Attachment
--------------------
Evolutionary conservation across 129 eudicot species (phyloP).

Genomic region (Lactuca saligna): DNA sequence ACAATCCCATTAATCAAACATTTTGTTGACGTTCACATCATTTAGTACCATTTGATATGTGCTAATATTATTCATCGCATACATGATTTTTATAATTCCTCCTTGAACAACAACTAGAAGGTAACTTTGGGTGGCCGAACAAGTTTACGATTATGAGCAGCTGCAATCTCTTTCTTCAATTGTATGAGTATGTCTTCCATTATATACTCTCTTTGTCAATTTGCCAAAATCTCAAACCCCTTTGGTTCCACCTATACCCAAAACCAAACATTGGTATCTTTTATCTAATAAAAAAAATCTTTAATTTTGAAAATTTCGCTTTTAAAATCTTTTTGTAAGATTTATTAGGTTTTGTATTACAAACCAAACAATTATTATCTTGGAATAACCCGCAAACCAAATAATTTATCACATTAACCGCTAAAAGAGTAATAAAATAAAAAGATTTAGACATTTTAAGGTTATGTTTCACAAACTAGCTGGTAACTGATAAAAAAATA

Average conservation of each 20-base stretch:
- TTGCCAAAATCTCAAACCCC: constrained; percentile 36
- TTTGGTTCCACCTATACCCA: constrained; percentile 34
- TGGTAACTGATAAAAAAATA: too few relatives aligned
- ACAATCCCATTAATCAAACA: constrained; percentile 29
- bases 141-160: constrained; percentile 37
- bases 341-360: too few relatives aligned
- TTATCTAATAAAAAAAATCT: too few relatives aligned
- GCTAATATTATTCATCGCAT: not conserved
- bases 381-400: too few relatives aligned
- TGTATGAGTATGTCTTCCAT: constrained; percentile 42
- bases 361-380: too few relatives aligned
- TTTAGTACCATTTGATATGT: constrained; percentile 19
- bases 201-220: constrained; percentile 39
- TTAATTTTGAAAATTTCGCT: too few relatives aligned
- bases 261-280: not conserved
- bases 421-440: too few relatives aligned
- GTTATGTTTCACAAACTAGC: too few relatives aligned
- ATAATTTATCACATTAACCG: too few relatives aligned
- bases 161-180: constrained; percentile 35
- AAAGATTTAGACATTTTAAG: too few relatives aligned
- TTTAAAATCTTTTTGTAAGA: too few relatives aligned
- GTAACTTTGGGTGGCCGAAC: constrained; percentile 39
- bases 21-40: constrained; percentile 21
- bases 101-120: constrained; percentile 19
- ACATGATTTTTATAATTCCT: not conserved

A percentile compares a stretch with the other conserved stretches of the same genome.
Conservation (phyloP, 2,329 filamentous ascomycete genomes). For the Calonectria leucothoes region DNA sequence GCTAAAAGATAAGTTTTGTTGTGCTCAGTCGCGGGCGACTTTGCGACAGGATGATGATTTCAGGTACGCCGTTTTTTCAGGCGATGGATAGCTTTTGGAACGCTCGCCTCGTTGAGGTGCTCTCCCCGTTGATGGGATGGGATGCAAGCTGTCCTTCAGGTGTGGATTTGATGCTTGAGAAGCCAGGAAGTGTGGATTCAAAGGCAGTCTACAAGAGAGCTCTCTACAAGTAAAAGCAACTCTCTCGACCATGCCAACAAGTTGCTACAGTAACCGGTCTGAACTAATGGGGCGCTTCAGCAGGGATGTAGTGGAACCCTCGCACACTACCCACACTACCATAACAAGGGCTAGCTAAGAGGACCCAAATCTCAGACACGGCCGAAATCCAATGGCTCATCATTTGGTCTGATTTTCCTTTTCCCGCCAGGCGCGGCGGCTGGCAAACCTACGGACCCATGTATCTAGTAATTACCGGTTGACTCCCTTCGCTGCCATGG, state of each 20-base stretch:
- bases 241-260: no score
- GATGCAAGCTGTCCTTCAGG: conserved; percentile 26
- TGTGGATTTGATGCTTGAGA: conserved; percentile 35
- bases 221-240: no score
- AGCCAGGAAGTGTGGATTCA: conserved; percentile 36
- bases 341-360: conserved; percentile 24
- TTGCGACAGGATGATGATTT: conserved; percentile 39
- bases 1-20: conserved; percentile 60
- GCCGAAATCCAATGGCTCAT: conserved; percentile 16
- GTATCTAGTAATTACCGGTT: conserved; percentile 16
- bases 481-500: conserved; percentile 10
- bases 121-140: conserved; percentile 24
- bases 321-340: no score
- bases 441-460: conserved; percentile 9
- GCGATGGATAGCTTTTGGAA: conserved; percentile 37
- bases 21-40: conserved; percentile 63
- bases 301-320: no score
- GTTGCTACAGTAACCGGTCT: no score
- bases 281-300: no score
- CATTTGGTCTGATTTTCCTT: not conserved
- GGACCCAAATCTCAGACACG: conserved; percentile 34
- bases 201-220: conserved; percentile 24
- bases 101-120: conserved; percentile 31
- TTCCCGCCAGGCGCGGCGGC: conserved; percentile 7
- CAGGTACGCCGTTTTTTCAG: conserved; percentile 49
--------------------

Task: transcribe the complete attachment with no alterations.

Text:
Evolutionary conservation across 129 eudicot species (phyloP).

Genomic region (Lactuca saligna): DNA sequence ACAATCCCATTAATCAAACATTTTGTTGACGTTCACATCATTTAGTACCATTTGATATGTGCTAATATTATTCATCGCATACATGATTTTTATAATTCCTCCTTGAACAACAACTAGAAGGTAACTTTGGGTGGCCGAACAAGTTTACGATTATGAGCAGCTGCAATCTCTTTCTTCAATTGTATGAGTATGTCTTCCATTATATACTCTCTTTGTCAATTTGCCAAAATCTCAAACCCCTTTGGTTCCACCTATACCCAAAACCAAACATTGGTATCTTTTATCTAATAAAAAAAATCTTTAATTTTGAAAATTTCGCTTTTAAAATCTTTTTGTAAGATTTATTAGGTTTTGTATTACAAACCAAACAATTATTATCTTGGAATAACCCGCAAACCAAATAATTTATCACATTAACCGCTAAAAGAGTAATAAAATAAAAAGATTTAGACATTTTAAGGTTATGTTTCACAAACTAGCTGGTAACTGATAAAAAAATA

Average conservation of each 20-base stretch:
- TTGCCAAAATCTCAAACCCC: constrained; percentile 36
- TTTGGTTCCACCTATACCCA: constrained; percentile 34
- TGGTAACTGATAAAAAAATA: too few relatives aligned
- ACAATCCCATTAATCAAACA: constrained; percentile 29
- bases 141-160: constrained; percentile 37
- bases 341-360: too few relatives aligned
- TTATCTAATAAAAAAAATCT: too few relatives aligned
- GCTAATATTATTCATCGCAT: not conserved
- bases 381-400: too few relatives aligned
- TGTATGAGTATGTCTTCCAT: constrained; percentile 42
- bases 361-380: too few relatives aligned
- TTTAGTACCATTTGATATGT: constrained; percentile 19
- bases 201-220: constrained; percentile 39
- TTAATTTTGAAAATTTCGCT: too few relatives aligned
- bases 261-280: not conserved
- bases 421-440: too few relatives aligned
- GTTATGTTTCACAAACTAGC: too few relatives aligned
- ATAATTTATCACATTAACCG: too few relatives aligned
- bases 161-180: constrained; percentile 35
- AAAGATTTAGACATTTTAAG: too few relatives aligned
- TTTAAAATCTTTTTGTAAGA: too few relatives aligned
- GTAACTTTGGGTGGCCGAAC: constrained; percentile 39
- bases 21-40: constrained; percentile 21
- bases 101-120: constrained; percentile 19
- ACATGATTTTTATAATTCCT: not conserved

A percentile compares a stretch with the other conserved stretches of the same genome.
Conservation (phyloP, 2,329 filamentous ascomycete genomes). For the Calonectria leucothoes region DNA sequence GCTAAAAGATAAGTTTTGTTGTGCTCAGTCGCGGGCGACTTTGCGACAGGATGATGATTTCAGGTACGCCGTTTTTTCAGGCGATGGATAGCTTTTGGAACGCTCGCCTCGTTGAGGTGCTCTCCCCGTTGATGGGATGGGATGCAAGCTGTCCTTCAGGTGTGGATTTGATGCTTGAGAAGCCAGGAAGTGTGGATTCAAAGGCAGTCTACAAGAGAGCTCTCTACAAGTAAAAGCAACTCTCTCGACCATGCCAACAAGTTGCTACAGTAACCGGTCTGAACTAATGGGGCGCTTCAGCAGGGATGTAGTGGAACCCTCGCACACTACCCACACTACCATAACAAGGGCTAGCTAAGAGGACCCAAATCTCAGACACGGCCGAAATCCAATGGCTCATCATTTGGTCTGATTTTCCTTTTCCCGCCAGGCGCGGCGGCTGGCAAACCTACGGACCCATGTATCTAGTAATTACCGGTTGACTCCCTTCGCTGCCATGG, state of each 20-base stretch:
- bases 241-260: no score
- GATGCAAGCTGTCCTTCAGG: conserved; percentile 26
- TGTGGATTTGATGCTTGAGA: conserved; percentile 35
- bases 221-240: no score
- AGCCAGGAAGTGTGGATTCA: conserved; percentile 36
- bases 341-360: conserved; percentile 24
- TTGCGACAGGATGATGATTT: conserved; percentile 39
- bases 1-20: conserved; percentile 60
- GCCGAAATCCAATGGCTCAT: conserved; percentile 16
- GTATCTAGTAATTACCGGTT: conserved; percentile 16
- bases 481-500: conserved; percentile 10
- bases 121-140: conserved; percentile 24
- bases 321-340: no score
- bases 441-460: conserved; percentile 9
- GCGATGGATAGCTTTTGGAA: conserved; percentile 37
- bases 21-40: conserved; percentile 63
- bases 301-320: no score
- GTTGCTACAGTAACCGGTCT: no score
- bases 281-300: no score
- CATTTGGTCTGATTTTCCTT: not conserved
- GGACCCAAATCTCAGACACG: conserved; percentile 34
- bases 201-220: conserved; percentile 24
- bases 101-120: conserved; percentile 31
- TTCCCGCCAGGCGCGGCGGC: conserved; percentile 7
- CAGGTACGCCGTTTTTTCAG: conserved; percentile 49